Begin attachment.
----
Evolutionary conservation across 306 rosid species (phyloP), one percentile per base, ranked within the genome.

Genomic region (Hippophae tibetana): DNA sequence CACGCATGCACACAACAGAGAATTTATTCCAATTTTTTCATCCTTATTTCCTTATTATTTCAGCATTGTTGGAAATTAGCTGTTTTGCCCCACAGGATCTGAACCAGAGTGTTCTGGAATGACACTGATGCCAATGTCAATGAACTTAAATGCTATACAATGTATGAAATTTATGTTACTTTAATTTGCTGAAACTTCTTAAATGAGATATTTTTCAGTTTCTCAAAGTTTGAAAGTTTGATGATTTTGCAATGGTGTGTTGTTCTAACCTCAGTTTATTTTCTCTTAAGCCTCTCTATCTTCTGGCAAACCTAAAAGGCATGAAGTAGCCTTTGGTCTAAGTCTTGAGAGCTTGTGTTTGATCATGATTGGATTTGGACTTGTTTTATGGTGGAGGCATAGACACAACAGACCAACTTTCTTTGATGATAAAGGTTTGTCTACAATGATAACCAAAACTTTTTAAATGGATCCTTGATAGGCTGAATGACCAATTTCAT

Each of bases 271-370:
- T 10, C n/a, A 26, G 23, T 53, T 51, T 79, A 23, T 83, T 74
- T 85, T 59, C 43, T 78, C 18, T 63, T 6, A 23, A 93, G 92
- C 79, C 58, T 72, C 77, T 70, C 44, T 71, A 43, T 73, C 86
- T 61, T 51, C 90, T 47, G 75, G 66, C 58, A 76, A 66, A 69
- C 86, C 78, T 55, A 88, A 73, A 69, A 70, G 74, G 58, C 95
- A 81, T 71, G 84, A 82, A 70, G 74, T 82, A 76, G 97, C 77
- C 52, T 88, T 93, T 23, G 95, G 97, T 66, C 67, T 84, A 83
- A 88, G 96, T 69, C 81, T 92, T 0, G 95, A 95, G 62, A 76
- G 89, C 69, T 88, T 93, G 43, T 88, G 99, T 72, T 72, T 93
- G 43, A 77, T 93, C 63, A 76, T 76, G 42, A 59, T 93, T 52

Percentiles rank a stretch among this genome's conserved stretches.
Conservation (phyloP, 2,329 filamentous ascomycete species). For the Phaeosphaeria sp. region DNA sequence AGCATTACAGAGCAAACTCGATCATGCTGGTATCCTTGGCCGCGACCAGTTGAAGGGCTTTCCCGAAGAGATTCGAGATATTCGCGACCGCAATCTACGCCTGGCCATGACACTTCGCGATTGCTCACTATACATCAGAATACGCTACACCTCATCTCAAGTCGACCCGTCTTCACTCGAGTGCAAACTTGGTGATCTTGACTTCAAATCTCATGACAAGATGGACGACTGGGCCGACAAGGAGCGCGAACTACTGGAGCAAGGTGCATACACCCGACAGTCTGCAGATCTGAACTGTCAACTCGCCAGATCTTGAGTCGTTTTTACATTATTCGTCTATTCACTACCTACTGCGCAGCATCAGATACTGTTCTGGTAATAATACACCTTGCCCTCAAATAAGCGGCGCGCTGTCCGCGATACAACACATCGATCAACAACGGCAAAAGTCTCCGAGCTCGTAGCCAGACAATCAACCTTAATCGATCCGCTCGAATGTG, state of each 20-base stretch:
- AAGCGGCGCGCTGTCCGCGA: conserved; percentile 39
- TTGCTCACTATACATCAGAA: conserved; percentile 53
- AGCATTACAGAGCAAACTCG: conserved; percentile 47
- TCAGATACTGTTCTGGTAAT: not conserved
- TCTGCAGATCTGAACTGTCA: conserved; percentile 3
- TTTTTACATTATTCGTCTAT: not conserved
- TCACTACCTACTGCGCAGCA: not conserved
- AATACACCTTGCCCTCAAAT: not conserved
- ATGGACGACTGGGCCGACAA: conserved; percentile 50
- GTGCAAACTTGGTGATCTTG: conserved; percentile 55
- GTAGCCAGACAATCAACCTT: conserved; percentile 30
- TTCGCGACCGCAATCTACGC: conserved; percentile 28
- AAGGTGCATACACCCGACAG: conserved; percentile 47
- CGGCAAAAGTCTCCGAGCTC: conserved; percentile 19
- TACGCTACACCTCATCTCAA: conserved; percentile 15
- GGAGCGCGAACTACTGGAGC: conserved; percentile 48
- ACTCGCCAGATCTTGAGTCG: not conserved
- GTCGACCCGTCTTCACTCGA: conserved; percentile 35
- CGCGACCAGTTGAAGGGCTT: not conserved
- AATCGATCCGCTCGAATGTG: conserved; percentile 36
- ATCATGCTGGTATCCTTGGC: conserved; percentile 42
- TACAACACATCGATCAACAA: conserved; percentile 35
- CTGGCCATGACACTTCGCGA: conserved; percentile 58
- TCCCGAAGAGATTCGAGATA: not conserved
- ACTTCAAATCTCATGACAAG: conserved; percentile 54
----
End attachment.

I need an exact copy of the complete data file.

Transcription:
Evolutionary conservation across 306 rosid species (phyloP), one percentile per base, ranked within the genome.

Genomic region (Hippophae tibetana): DNA sequence CACGCATGCACACAACAGAGAATTTATTCCAATTTTTTCATCCTTATTTCCTTATTATTTCAGCATTGTTGGAAATTAGCTGTTTTGCCCCACAGGATCTGAACCAGAGTGTTCTGGAATGACACTGATGCCAATGTCAATGAACTTAAATGCTATACAATGTATGAAATTTATGTTACTTTAATTTGCTGAAACTTCTTAAATGAGATATTTTTCAGTTTCTCAAAGTTTGAAAGTTTGATGATTTTGCAATGGTGTGTTGTTCTAACCTCAGTTTATTTTCTCTTAAGCCTCTCTATCTTCTGGCAAACCTAAAAGGCATGAAGTAGCCTTTGGTCTAAGTCTTGAGAGCTTGTGTTTGATCATGATTGGATTTGGACTTGTTTTATGGTGGAGGCATAGACACAACAGACCAACTTTCTTTGATGATAAAGGTTTGTCTACAATGATAACCAAAACTTTTTAAATGGATCCTTGATAGGCTGAATGACCAATTTCAT

Each of bases 271-370:
- T 10, C n/a, A 26, G 23, T 53, T 51, T 79, A 23, T 83, T 74
- T 85, T 59, C 43, T 78, C 18, T 63, T 6, A 23, A 93, G 92
- C 79, C 58, T 72, C 77, T 70, C 44, T 71, A 43, T 73, C 86
- T 61, T 51, C 90, T 47, G 75, G 66, C 58, A 76, A 66, A 69
- C 86, C 78, T 55, A 88, A 73, A 69, A 70, G 74, G 58, C 95
- A 81, T 71, G 84, A 82, A 70, G 74, T 82, A 76, G 97, C 77
- C 52, T 88, T 93, T 23, G 95, G 97, T 66, C 67, T 84, A 83
- A 88, G 96, T 69, C 81, T 92, T 0, G 95, A 95, G 62, A 76
- G 89, C 69, T 88, T 93, G 43, T 88, G 99, T 72, T 72, T 93
- G 43, A 77, T 93, C 63, A 76, T 76, G 42, A 59, T 93, T 52

Percentiles rank a stretch among this genome's conserved stretches.
Conservation (phyloP, 2,329 filamentous ascomycete species). For the Phaeosphaeria sp. region DNA sequence AGCATTACAGAGCAAACTCGATCATGCTGGTATCCTTGGCCGCGACCAGTTGAAGGGCTTTCCCGAAGAGATTCGAGATATTCGCGACCGCAATCTACGCCTGGCCATGACACTTCGCGATTGCTCACTATACATCAGAATACGCTACACCTCATCTCAAGTCGACCCGTCTTCACTCGAGTGCAAACTTGGTGATCTTGACTTCAAATCTCATGACAAGATGGACGACTGGGCCGACAAGGAGCGCGAACTACTGGAGCAAGGTGCATACACCCGACAGTCTGCAGATCTGAACTGTCAACTCGCCAGATCTTGAGTCGTTTTTACATTATTCGTCTATTCACTACCTACTGCGCAGCATCAGATACTGTTCTGGTAATAATACACCTTGCCCTCAAATAAGCGGCGCGCTGTCCGCGATACAACACATCGATCAACAACGGCAAAAGTCTCCGAGCTCGTAGCCAGACAATCAACCTTAATCGATCCGCTCGAATGTG, state of each 20-base stretch:
- AAGCGGCGCGCTGTCCGCGA: conserved; percentile 39
- TTGCTCACTATACATCAGAA: conserved; percentile 53
- AGCATTACAGAGCAAACTCG: conserved; percentile 47
- TCAGATACTGTTCTGGTAAT: not conserved
- TCTGCAGATCTGAACTGTCA: conserved; percentile 3
- TTTTTACATTATTCGTCTAT: not conserved
- TCACTACCTACTGCGCAGCA: not conserved
- AATACACCTTGCCCTCAAAT: not conserved
- ATGGACGACTGGGCCGACAA: conserved; percentile 50
- GTGCAAACTTGGTGATCTTG: conserved; percentile 55
- GTAGCCAGACAATCAACCTT: conserved; percentile 30
- TTCGCGACCGCAATCTACGC: conserved; percentile 28
- AAGGTGCATACACCCGACAG: conserved; percentile 47
- CGGCAAAAGTCTCCGAGCTC: conserved; percentile 19
- TACGCTACACCTCATCTCAA: conserved; percentile 15
- GGAGCGCGAACTACTGGAGC: conserved; percentile 48
- ACTCGCCAGATCTTGAGTCG: not conserved
- GTCGACCCGTCTTCACTCGA: conserved; percentile 35
- CGCGACCAGTTGAAGGGCTT: not conserved
- AATCGATCCGCTCGAATGTG: conserved; percentile 36
- ATCATGCTGGTATCCTTGGC: conserved; percentile 42
- TACAACACATCGATCAACAA: conserved; percentile 35
- CTGGCCATGACACTTCGCGA: conserved; percentile 58
- TCCCGAAGAGATTCGAGATA: not conserved
- ACTTCAAATCTCATGACAAG: conserved; percentile 54